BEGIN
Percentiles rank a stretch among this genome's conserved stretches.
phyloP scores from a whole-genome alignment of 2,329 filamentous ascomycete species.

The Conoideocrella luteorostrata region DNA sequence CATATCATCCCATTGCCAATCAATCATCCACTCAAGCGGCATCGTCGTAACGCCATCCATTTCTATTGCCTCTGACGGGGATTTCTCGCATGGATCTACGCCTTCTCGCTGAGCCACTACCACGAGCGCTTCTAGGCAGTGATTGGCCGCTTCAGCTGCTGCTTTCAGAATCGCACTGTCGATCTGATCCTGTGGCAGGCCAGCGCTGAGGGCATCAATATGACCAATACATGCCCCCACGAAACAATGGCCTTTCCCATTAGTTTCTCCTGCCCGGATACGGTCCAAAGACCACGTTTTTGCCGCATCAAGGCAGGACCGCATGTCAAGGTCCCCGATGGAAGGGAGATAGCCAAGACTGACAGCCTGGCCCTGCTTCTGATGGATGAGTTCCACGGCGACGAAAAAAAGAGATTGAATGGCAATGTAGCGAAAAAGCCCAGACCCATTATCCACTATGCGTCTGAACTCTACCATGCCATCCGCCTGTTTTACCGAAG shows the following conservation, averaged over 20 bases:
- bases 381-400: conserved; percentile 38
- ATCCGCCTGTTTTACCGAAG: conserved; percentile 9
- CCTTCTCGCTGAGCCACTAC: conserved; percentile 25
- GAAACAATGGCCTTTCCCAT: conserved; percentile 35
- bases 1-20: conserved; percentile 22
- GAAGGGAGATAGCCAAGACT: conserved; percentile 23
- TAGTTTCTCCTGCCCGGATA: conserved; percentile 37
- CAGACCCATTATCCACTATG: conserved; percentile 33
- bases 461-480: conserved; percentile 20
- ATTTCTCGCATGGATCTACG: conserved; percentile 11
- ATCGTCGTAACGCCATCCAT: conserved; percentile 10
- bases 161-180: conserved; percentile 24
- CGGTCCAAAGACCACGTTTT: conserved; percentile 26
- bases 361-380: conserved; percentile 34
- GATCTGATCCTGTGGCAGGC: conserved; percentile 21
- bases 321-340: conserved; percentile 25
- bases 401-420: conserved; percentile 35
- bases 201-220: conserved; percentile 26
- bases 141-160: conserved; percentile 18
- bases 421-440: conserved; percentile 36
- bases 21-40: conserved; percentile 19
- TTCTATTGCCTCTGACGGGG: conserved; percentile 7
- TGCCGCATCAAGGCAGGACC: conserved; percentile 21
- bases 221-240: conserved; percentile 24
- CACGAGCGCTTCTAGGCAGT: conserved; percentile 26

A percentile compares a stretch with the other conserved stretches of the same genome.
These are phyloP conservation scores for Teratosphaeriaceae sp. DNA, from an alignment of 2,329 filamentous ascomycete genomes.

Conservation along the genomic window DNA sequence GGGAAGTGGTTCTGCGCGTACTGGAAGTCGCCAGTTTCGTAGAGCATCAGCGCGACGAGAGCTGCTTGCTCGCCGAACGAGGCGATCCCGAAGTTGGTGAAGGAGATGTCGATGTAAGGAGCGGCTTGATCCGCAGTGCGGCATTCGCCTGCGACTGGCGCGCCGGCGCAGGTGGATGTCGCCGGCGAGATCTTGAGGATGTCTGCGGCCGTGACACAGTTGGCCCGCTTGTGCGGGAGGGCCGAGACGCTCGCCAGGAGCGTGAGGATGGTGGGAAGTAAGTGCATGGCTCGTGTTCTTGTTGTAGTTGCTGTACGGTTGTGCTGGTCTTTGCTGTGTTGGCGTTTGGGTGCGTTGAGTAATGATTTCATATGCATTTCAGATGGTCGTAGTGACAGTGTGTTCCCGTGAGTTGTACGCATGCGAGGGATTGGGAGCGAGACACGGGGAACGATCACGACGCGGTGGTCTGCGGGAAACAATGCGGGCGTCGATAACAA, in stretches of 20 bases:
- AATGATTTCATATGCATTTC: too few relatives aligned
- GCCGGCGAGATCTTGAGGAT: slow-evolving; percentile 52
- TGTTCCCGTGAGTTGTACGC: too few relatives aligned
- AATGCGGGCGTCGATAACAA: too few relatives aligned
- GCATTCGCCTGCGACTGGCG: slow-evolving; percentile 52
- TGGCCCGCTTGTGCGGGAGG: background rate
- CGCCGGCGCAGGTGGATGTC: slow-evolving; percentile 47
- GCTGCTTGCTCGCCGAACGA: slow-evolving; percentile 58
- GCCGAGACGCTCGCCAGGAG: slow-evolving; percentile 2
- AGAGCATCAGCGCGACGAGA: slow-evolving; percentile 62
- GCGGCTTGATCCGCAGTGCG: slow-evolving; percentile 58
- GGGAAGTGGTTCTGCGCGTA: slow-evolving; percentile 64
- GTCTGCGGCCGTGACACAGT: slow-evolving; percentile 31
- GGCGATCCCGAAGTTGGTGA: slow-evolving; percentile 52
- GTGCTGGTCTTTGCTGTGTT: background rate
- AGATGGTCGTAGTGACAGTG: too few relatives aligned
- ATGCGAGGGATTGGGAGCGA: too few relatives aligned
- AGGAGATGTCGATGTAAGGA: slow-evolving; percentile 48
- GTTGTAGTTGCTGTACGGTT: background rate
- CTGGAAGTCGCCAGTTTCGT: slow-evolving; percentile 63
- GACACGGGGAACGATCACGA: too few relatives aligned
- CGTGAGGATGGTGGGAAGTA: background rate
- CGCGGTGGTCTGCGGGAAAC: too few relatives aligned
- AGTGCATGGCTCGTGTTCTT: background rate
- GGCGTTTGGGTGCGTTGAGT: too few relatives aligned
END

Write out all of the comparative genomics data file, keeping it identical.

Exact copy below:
Percentiles rank a stretch among this genome's conserved stretches.
phyloP scores from a whole-genome alignment of 2,329 filamentous ascomycete species.

The Conoideocrella luteorostrata region DNA sequence CATATCATCCCATTGCCAATCAATCATCCACTCAAGCGGCATCGTCGTAACGCCATCCATTTCTATTGCCTCTGACGGGGATTTCTCGCATGGATCTACGCCTTCTCGCTGAGCCACTACCACGAGCGCTTCTAGGCAGTGATTGGCCGCTTCAGCTGCTGCTTTCAGAATCGCACTGTCGATCTGATCCTGTGGCAGGCCAGCGCTGAGGGCATCAATATGACCAATACATGCCCCCACGAAACAATGGCCTTTCCCATTAGTTTCTCCTGCCCGGATACGGTCCAAAGACCACGTTTTTGCCGCATCAAGGCAGGACCGCATGTCAAGGTCCCCGATGGAAGGGAGATAGCCAAGACTGACAGCCTGGCCCTGCTTCTGATGGATGAGTTCCACGGCGACGAAAAAAAGAGATTGAATGGCAATGTAGCGAAAAAGCCCAGACCCATTATCCACTATGCGTCTGAACTCTACCATGCCATCCGCCTGTTTTACCGAAG shows the following conservation, averaged over 20 bases:
- bases 381-400: conserved; percentile 38
- ATCCGCCTGTTTTACCGAAG: conserved; percentile 9
- CCTTCTCGCTGAGCCACTAC: conserved; percentile 25
- GAAACAATGGCCTTTCCCAT: conserved; percentile 35
- bases 1-20: conserved; percentile 22
- GAAGGGAGATAGCCAAGACT: conserved; percentile 23
- TAGTTTCTCCTGCCCGGATA: conserved; percentile 37
- CAGACCCATTATCCACTATG: conserved; percentile 33
- bases 461-480: conserved; percentile 20
- ATTTCTCGCATGGATCTACG: conserved; percentile 11
- ATCGTCGTAACGCCATCCAT: conserved; percentile 10
- bases 161-180: conserved; percentile 24
- CGGTCCAAAGACCACGTTTT: conserved; percentile 26
- bases 361-380: conserved; percentile 34
- GATCTGATCCTGTGGCAGGC: conserved; percentile 21
- bases 321-340: conserved; percentile 25
- bases 401-420: conserved; percentile 35
- bases 201-220: conserved; percentile 26
- bases 141-160: conserved; percentile 18
- bases 421-440: conserved; percentile 36
- bases 21-40: conserved; percentile 19
- TTCTATTGCCTCTGACGGGG: conserved; percentile 7
- TGCCGCATCAAGGCAGGACC: conserved; percentile 21
- bases 221-240: conserved; percentile 24
- CACGAGCGCTTCTAGGCAGT: conserved; percentile 26

A percentile compares a stretch with the other conserved stretches of the same genome.
These are phyloP conservation scores for Teratosphaeriaceae sp. DNA, from an alignment of 2,329 filamentous ascomycete genomes.

Conservation along the genomic window DNA sequence GGGAAGTGGTTCTGCGCGTACTGGAAGTCGCCAGTTTCGTAGAGCATCAGCGCGACGAGAGCTGCTTGCTCGCCGAACGAGGCGATCCCGAAGTTGGTGAAGGAGATGTCGATGTAAGGAGCGGCTTGATCCGCAGTGCGGCATTCGCCTGCGACTGGCGCGCCGGCGCAGGTGGATGTCGCCGGCGAGATCTTGAGGATGTCTGCGGCCGTGACACAGTTGGCCCGCTTGTGCGGGAGGGCCGAGACGCTCGCCAGGAGCGTGAGGATGGTGGGAAGTAAGTGCATGGCTCGTGTTCTTGTTGTAGTTGCTGTACGGTTGTGCTGGTCTTTGCTGTGTTGGCGTTTGGGTGCGTTGAGTAATGATTTCATATGCATTTCAGATGGTCGTAGTGACAGTGTGTTCCCGTGAGTTGTACGCATGCGAGGGATTGGGAGCGAGACACGGGGAACGATCACGACGCGGTGGTCTGCGGGAAACAATGCGGGCGTCGATAACAA, in stretches of 20 bases:
- AATGATTTCATATGCATTTC: too few relatives aligned
- GCCGGCGAGATCTTGAGGAT: slow-evolving; percentile 52
- TGTTCCCGTGAGTTGTACGC: too few relatives aligned
- AATGCGGGCGTCGATAACAA: too few relatives aligned
- GCATTCGCCTGCGACTGGCG: slow-evolving; percentile 52
- TGGCCCGCTTGTGCGGGAGG: background rate
- CGCCGGCGCAGGTGGATGTC: slow-evolving; percentile 47
- GCTGCTTGCTCGCCGAACGA: slow-evolving; percentile 58
- GCCGAGACGCTCGCCAGGAG: slow-evolving; percentile 2
- AGAGCATCAGCGCGACGAGA: slow-evolving; percentile 62
- GCGGCTTGATCCGCAGTGCG: slow-evolving; percentile 58
- GGGAAGTGGTTCTGCGCGTA: slow-evolving; percentile 64
- GTCTGCGGCCGTGACACAGT: slow-evolving; percentile 31
- GGCGATCCCGAAGTTGGTGA: slow-evolving; percentile 52
- GTGCTGGTCTTTGCTGTGTT: background rate
- AGATGGTCGTAGTGACAGTG: too few relatives aligned
- ATGCGAGGGATTGGGAGCGA: too few relatives aligned
- AGGAGATGTCGATGTAAGGA: slow-evolving; percentile 48
- GTTGTAGTTGCTGTACGGTT: background rate
- CTGGAAGTCGCCAGTTTCGT: slow-evolving; percentile 63
- GACACGGGGAACGATCACGA: too few relatives aligned
- CGTGAGGATGGTGGGAAGTA: background rate
- CGCGGTGGTCTGCGGGAAAC: too few relatives aligned
- AGTGCATGGCTCGTGTTCTT: background rate
- GGCGTTTGGGTGCGTTGAGT: too few relatives aligned